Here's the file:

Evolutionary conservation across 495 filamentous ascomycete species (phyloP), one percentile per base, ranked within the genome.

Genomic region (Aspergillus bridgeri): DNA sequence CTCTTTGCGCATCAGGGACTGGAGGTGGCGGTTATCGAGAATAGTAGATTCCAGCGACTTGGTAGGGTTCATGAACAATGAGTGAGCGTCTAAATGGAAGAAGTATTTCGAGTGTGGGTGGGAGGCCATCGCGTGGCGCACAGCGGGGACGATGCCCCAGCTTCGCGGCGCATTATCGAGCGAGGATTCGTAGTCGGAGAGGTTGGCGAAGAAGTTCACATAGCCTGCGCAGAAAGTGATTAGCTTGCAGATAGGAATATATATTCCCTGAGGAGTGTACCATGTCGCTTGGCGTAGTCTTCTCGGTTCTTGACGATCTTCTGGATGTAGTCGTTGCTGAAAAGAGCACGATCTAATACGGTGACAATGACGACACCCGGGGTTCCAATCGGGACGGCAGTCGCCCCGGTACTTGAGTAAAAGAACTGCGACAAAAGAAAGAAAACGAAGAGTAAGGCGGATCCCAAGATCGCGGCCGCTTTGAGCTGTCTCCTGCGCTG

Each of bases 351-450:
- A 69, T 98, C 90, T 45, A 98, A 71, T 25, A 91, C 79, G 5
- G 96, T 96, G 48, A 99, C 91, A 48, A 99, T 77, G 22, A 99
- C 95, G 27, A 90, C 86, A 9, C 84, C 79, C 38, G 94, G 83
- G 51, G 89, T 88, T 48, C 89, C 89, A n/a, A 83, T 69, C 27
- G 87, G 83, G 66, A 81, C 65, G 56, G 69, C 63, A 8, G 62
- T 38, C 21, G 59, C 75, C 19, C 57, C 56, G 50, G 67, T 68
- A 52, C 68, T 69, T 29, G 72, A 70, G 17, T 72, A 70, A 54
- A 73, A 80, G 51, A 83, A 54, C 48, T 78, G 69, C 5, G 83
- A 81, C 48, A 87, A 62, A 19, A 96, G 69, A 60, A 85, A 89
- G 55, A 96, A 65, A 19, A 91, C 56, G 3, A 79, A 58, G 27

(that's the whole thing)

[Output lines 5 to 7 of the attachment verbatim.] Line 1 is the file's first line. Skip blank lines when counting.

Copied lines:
- G 96, T 96, G 48, A 99, C 91, A 48, A 99, T 77, G 22, A 99
- C 95, G 27, A 90, C 86, A 9, C 84, C 79, C 38, G 94, G 83
- G 51, G 89, T 88, T 48, C 89, C 89, A n/a, A 83, T 69, C 27